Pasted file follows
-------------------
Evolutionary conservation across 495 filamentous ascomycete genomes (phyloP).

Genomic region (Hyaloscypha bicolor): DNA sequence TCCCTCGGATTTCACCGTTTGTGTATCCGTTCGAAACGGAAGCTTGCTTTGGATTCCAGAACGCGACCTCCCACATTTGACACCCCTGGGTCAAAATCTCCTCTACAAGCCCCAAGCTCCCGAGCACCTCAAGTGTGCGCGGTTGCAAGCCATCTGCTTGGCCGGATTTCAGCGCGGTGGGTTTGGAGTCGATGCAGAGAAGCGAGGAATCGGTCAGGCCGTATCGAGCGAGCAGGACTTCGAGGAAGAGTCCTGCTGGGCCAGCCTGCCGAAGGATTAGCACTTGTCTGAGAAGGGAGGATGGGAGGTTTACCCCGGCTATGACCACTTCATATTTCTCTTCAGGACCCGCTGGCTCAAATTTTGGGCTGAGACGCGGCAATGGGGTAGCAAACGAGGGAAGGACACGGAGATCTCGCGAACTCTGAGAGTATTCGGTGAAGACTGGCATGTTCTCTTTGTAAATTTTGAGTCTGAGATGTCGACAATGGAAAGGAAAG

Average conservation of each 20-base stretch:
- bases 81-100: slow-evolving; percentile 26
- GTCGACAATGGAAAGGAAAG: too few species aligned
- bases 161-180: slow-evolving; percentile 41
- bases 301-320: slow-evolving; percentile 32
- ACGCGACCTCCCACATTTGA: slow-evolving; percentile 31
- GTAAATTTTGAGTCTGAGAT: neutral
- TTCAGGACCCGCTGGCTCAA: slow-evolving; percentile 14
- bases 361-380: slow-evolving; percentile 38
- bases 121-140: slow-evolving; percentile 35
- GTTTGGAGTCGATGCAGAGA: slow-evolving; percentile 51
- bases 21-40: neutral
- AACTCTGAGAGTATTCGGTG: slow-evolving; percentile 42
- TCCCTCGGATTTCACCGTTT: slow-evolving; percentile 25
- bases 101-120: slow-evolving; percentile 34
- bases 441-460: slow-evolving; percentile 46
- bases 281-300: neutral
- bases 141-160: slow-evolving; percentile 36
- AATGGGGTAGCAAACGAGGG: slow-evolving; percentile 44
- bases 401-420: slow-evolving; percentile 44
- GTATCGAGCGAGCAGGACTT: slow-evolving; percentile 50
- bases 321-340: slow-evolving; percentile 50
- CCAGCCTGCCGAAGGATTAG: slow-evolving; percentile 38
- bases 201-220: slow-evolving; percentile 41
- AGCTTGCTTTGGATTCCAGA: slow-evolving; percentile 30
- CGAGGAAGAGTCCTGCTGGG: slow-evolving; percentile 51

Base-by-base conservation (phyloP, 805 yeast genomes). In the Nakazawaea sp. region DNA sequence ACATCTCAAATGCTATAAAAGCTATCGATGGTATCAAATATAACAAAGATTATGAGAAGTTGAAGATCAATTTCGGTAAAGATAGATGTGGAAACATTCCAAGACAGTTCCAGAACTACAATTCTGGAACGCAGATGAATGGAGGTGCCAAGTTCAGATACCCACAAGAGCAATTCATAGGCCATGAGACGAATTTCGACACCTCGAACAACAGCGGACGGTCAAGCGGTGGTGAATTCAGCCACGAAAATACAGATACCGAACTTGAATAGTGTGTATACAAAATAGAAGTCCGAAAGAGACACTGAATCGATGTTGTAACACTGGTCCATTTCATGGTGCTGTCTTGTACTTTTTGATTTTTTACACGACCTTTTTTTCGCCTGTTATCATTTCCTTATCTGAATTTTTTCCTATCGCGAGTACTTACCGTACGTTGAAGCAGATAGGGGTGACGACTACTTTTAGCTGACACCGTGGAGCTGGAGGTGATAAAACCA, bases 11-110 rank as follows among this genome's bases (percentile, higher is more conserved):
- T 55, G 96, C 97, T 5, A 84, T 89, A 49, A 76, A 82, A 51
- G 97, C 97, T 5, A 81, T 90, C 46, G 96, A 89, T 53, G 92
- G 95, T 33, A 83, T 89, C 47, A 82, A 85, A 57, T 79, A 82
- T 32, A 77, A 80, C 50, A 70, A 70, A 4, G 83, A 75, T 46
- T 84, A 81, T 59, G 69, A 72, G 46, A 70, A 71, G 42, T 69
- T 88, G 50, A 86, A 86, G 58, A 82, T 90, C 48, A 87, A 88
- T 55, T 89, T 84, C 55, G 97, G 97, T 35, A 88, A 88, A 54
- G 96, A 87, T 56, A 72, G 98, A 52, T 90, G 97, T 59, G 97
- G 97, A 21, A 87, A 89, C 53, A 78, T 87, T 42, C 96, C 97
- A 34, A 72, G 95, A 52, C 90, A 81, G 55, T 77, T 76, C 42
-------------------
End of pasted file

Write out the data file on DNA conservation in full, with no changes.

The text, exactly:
Evolutionary conservation across 495 filamentous ascomycete genomes (phyloP).

Genomic region (Hyaloscypha bicolor): DNA sequence TCCCTCGGATTTCACCGTTTGTGTATCCGTTCGAAACGGAAGCTTGCTTTGGATTCCAGAACGCGACCTCCCACATTTGACACCCCTGGGTCAAAATCTCCTCTACAAGCCCCAAGCTCCCGAGCACCTCAAGTGTGCGCGGTTGCAAGCCATCTGCTTGGCCGGATTTCAGCGCGGTGGGTTTGGAGTCGATGCAGAGAAGCGAGGAATCGGTCAGGCCGTATCGAGCGAGCAGGACTTCGAGGAAGAGTCCTGCTGGGCCAGCCTGCCGAAGGATTAGCACTTGTCTGAGAAGGGAGGATGGGAGGTTTACCCCGGCTATGACCACTTCATATTTCTCTTCAGGACCCGCTGGCTCAAATTTTGGGCTGAGACGCGGCAATGGGGTAGCAAACGAGGGAAGGACACGGAGATCTCGCGAACTCTGAGAGTATTCGGTGAAGACTGGCATGTTCTCTTTGTAAATTTTGAGTCTGAGATGTCGACAATGGAAAGGAAAG

Average conservation of each 20-base stretch:
- bases 81-100: slow-evolving; percentile 26
- GTCGACAATGGAAAGGAAAG: too few species aligned
- bases 161-180: slow-evolving; percentile 41
- bases 301-320: slow-evolving; percentile 32
- ACGCGACCTCCCACATTTGA: slow-evolving; percentile 31
- GTAAATTTTGAGTCTGAGAT: neutral
- TTCAGGACCCGCTGGCTCAA: slow-evolving; percentile 14
- bases 361-380: slow-evolving; percentile 38
- bases 121-140: slow-evolving; percentile 35
- GTTTGGAGTCGATGCAGAGA: slow-evolving; percentile 51
- bases 21-40: neutral
- AACTCTGAGAGTATTCGGTG: slow-evolving; percentile 42
- TCCCTCGGATTTCACCGTTT: slow-evolving; percentile 25
- bases 101-120: slow-evolving; percentile 34
- bases 441-460: slow-evolving; percentile 46
- bases 281-300: neutral
- bases 141-160: slow-evolving; percentile 36
- AATGGGGTAGCAAACGAGGG: slow-evolving; percentile 44
- bases 401-420: slow-evolving; percentile 44
- GTATCGAGCGAGCAGGACTT: slow-evolving; percentile 50
- bases 321-340: slow-evolving; percentile 50
- CCAGCCTGCCGAAGGATTAG: slow-evolving; percentile 38
- bases 201-220: slow-evolving; percentile 41
- AGCTTGCTTTGGATTCCAGA: slow-evolving; percentile 30
- CGAGGAAGAGTCCTGCTGGG: slow-evolving; percentile 51

Base-by-base conservation (phyloP, 805 yeast genomes). In the Nakazawaea sp. region DNA sequence ACATCTCAAATGCTATAAAAGCTATCGATGGTATCAAATATAACAAAGATTATGAGAAGTTGAAGATCAATTTCGGTAAAGATAGATGTGGAAACATTCCAAGACAGTTCCAGAACTACAATTCTGGAACGCAGATGAATGGAGGTGCCAAGTTCAGATACCCACAAGAGCAATTCATAGGCCATGAGACGAATTTCGACACCTCGAACAACAGCGGACGGTCAAGCGGTGGTGAATTCAGCCACGAAAATACAGATACCGAACTTGAATAGTGTGTATACAAAATAGAAGTCCGAAAGAGACACTGAATCGATGTTGTAACACTGGTCCATTTCATGGTGCTGTCTTGTACTTTTTGATTTTTTACACGACCTTTTTTTCGCCTGTTATCATTTCCTTATCTGAATTTTTTCCTATCGCGAGTACTTACCGTACGTTGAAGCAGATAGGGGTGACGACTACTTTTAGCTGACACCGTGGAGCTGGAGGTGATAAAACCA, bases 11-110 rank as follows among this genome's bases (percentile, higher is more conserved):
- T 55, G 96, C 97, T 5, A 84, T 89, A 49, A 76, A 82, A 51
- G 97, C 97, T 5, A 81, T 90, C 46, G 96, A 89, T 53, G 92
- G 95, T 33, A 83, T 89, C 47, A 82, A 85, A 57, T 79, A 82
- T 32, A 77, A 80, C 50, A 70, A 70, A 4, G 83, A 75, T 46
- T 84, A 81, T 59, G 69, A 72, G 46, A 70, A 71, G 42, T 69
- T 88, G 50, A 86, A 86, G 58, A 82, T 90, C 48, A 87, A 88
- T 55, T 89, T 84, C 55, G 97, G 97, T 35, A 88, A 88, A 54
- G 96, A 87, T 56, A 72, G 98, A 52, T 90, G 97, T 59, G 97
- G 97, A 21, A 87, A 89, C 53, A 78, T 87, T 42, C 96, C 97
- A 34, A 72, G 95, A 52, C 90, A 81, G 55, T 77, T 76, C 42